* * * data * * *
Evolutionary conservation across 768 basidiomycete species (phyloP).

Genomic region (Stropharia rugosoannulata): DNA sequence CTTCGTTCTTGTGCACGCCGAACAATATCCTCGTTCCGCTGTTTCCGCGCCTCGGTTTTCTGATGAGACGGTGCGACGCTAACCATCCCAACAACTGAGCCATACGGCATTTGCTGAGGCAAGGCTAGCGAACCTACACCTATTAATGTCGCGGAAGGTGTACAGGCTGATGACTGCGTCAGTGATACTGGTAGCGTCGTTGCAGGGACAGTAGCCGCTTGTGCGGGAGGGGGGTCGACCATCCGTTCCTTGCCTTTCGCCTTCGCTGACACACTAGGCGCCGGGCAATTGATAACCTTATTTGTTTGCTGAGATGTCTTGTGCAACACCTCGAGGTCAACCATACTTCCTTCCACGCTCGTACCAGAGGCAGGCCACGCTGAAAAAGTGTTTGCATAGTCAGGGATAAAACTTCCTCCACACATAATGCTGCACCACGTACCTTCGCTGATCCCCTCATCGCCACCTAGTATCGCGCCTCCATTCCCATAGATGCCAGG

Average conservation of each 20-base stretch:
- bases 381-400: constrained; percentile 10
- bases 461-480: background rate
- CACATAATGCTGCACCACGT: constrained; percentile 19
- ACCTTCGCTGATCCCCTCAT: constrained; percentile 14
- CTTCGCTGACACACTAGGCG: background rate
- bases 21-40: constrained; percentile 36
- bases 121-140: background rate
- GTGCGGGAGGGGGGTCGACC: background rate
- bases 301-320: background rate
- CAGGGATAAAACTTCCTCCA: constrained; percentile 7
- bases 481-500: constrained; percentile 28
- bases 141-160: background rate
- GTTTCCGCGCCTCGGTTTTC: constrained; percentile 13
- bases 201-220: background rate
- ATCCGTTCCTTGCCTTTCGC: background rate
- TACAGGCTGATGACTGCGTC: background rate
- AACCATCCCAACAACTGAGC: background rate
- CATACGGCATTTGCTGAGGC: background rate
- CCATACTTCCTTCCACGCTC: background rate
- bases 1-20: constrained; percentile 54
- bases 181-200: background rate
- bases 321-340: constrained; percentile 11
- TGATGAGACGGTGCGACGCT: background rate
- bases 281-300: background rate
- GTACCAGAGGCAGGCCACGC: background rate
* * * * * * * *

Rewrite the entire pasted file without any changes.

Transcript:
Evolutionary conservation across 768 basidiomycete species (phyloP).

Genomic region (Stropharia rugosoannulata): DNA sequence CTTCGTTCTTGTGCACGCCGAACAATATCCTCGTTCCGCTGTTTCCGCGCCTCGGTTTTCTGATGAGACGGTGCGACGCTAACCATCCCAACAACTGAGCCATACGGCATTTGCTGAGGCAAGGCTAGCGAACCTACACCTATTAATGTCGCGGAAGGTGTACAGGCTGATGACTGCGTCAGTGATACTGGTAGCGTCGTTGCAGGGACAGTAGCCGCTTGTGCGGGAGGGGGGTCGACCATCCGTTCCTTGCCTTTCGCCTTCGCTGACACACTAGGCGCCGGGCAATTGATAACCTTATTTGTTTGCTGAGATGTCTTGTGCAACACCTCGAGGTCAACCATACTTCCTTCCACGCTCGTACCAGAGGCAGGCCACGCTGAAAAAGTGTTTGCATAGTCAGGGATAAAACTTCCTCCACACATAATGCTGCACCACGTACCTTCGCTGATCCCCTCATCGCCACCTAGTATCGCGCCTCCATTCCCATAGATGCCAGG

Average conservation of each 20-base stretch:
- bases 381-400: constrained; percentile 10
- bases 461-480: background rate
- CACATAATGCTGCACCACGT: constrained; percentile 19
- ACCTTCGCTGATCCCCTCAT: constrained; percentile 14
- CTTCGCTGACACACTAGGCG: background rate
- bases 21-40: constrained; percentile 36
- bases 121-140: background rate
- GTGCGGGAGGGGGGTCGACC: background rate
- bases 301-320: background rate
- CAGGGATAAAACTTCCTCCA: constrained; percentile 7
- bases 481-500: constrained; percentile 28
- bases 141-160: background rate
- GTTTCCGCGCCTCGGTTTTC: constrained; percentile 13
- bases 201-220: background rate
- ATCCGTTCCTTGCCTTTCGC: background rate
- TACAGGCTGATGACTGCGTC: background rate
- AACCATCCCAACAACTGAGC: background rate
- CATACGGCATTTGCTGAGGC: background rate
- CCATACTTCCTTCCACGCTC: background rate
- bases 1-20: constrained; percentile 54
- bases 181-200: background rate
- bases 321-340: constrained; percentile 11
- TGATGAGACGGTGCGACGCT: background rate
- bases 281-300: background rate
- GTACCAGAGGCAGGCCACGC: background rate